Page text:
Are there any lessons to be learned from this somewhat freak accident? Yup. I’ll be ordering a new Northstar 12STC, hopefully repeating my original counter space and cabinet customizations. Lots of enhancements have been made to this model in the past four years, incorporating requests from both customers and dealers. Nice to deal with a company that makes a sturdy product and embraces continuous improvement. Also, as soon as the sad carcass of this one has been hauled away and I get my truck back to haul supplies, I’ll be installing four concrete-embedded, recessed tie-down anchors in the driveway and building a heavy-duty sawhorse to help support the new camper just behind the front jacks. Strangely enough my long-suffering wife is also looking for a different parking spot, one hopefully always upwind of the camper location. All this will definitely ensure that no further tornadoes ever again come through the neighborhood, although that’s likely to be a forever-unacknowledged little bit of public service.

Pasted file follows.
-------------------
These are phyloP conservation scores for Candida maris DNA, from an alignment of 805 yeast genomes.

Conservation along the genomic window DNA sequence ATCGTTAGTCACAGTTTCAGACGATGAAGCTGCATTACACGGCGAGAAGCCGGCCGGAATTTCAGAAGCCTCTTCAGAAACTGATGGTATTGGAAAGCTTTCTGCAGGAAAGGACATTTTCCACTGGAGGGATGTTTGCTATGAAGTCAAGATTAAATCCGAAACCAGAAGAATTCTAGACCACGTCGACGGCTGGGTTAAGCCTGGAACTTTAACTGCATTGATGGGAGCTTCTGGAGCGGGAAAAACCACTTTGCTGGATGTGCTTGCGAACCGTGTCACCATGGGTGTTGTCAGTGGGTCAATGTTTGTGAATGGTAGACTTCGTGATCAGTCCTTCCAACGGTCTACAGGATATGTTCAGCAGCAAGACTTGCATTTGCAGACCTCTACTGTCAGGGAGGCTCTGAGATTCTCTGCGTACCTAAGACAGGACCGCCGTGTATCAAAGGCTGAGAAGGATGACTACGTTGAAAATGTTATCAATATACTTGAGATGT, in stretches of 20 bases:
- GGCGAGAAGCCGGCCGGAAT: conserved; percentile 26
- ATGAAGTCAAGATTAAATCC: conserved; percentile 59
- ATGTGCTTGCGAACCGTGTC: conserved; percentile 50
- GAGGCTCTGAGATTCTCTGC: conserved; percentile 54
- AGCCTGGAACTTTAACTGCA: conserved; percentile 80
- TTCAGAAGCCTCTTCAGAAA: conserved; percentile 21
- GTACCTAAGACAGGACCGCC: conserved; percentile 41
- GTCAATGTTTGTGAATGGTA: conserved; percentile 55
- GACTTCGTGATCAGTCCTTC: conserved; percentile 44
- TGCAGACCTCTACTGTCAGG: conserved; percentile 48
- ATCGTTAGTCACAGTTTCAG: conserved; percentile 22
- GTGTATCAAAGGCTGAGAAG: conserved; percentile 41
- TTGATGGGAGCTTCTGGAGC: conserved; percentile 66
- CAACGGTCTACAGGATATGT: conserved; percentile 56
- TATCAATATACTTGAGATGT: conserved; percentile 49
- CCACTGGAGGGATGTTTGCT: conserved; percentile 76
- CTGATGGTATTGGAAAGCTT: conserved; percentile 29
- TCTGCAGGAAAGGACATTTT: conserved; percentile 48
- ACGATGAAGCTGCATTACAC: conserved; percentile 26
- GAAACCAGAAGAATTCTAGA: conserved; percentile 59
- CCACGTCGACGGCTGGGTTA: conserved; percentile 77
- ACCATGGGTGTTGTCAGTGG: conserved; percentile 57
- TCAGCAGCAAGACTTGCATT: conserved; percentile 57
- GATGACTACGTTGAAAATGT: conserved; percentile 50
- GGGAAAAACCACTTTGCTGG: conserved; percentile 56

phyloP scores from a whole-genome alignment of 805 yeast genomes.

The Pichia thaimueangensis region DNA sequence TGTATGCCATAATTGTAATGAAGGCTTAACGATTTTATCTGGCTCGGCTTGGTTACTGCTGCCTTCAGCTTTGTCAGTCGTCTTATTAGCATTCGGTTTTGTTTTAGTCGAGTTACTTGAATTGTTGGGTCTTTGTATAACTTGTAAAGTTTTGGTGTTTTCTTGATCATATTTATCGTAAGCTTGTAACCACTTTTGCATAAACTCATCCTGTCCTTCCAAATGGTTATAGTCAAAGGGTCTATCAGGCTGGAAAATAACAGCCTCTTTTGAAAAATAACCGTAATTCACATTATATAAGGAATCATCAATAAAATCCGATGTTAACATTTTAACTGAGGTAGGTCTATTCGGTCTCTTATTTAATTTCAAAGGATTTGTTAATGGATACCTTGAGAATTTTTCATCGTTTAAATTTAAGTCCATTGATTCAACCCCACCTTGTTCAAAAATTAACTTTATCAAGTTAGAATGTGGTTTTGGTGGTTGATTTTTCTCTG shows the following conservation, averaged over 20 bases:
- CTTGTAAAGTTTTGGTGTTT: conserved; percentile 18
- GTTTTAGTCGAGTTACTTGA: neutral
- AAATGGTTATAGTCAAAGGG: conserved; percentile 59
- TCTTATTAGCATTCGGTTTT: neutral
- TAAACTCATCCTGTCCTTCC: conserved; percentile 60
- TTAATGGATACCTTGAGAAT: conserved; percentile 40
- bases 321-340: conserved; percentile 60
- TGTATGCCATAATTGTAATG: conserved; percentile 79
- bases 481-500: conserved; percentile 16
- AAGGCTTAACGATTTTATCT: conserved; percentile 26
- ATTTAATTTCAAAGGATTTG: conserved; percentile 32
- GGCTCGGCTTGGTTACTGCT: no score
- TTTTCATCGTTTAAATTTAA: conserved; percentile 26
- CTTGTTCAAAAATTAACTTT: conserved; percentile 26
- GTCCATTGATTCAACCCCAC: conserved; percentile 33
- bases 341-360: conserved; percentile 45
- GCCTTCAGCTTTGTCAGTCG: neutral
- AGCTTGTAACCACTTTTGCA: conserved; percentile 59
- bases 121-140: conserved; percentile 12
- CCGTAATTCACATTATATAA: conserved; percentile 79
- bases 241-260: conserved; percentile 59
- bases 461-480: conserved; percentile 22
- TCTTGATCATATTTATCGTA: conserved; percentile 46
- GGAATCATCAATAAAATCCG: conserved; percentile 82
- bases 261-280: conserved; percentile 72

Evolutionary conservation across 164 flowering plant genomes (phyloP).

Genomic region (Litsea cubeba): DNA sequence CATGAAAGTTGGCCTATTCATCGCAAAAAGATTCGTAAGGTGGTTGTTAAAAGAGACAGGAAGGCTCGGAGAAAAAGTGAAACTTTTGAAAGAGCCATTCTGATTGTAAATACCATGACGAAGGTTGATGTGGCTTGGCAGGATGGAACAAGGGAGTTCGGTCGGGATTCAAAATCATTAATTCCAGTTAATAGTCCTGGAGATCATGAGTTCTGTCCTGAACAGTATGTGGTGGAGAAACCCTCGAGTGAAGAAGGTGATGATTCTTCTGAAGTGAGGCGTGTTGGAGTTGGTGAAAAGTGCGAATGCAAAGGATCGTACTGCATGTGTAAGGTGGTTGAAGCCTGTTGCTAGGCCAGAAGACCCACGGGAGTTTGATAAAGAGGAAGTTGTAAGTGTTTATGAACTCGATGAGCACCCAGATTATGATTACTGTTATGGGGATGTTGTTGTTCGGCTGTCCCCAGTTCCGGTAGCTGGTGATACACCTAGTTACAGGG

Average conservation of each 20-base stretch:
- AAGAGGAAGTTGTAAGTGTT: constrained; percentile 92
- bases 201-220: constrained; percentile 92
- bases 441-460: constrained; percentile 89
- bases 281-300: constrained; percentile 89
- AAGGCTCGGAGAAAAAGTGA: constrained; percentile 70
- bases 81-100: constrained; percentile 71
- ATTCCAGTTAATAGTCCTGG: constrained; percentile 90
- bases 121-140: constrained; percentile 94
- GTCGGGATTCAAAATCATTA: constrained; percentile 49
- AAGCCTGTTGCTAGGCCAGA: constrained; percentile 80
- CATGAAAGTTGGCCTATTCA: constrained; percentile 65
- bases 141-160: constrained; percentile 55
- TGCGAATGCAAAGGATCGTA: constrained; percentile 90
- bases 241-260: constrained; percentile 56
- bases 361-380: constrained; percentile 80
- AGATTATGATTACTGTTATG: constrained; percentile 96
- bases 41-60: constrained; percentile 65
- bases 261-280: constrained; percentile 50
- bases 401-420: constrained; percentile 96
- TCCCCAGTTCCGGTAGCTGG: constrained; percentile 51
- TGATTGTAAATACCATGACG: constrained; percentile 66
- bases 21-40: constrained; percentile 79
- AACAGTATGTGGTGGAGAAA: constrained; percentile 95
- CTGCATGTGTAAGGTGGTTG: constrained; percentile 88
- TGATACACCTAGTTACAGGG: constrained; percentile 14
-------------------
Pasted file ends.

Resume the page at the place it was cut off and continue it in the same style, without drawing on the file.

About Duncan Crawford 6 Articles
Duncan Crawford is a long-retired project engineer and engineering services manager, with a background in physics, nuclear engineering, and technical management. Unfortunately his long suffering, more sensible wife retired four years after he did, leaving him alone during the day without adult supervision to develop a severe tool and new technology addiction, not to mention time to fiddle with their current truck camper. His favorite mantra is “never saw a new tool or technology I didn’t like.” His most often-used phrase is, “yes, dear,” as he slinks back into the shop carrying his latest wanna-add camper widget.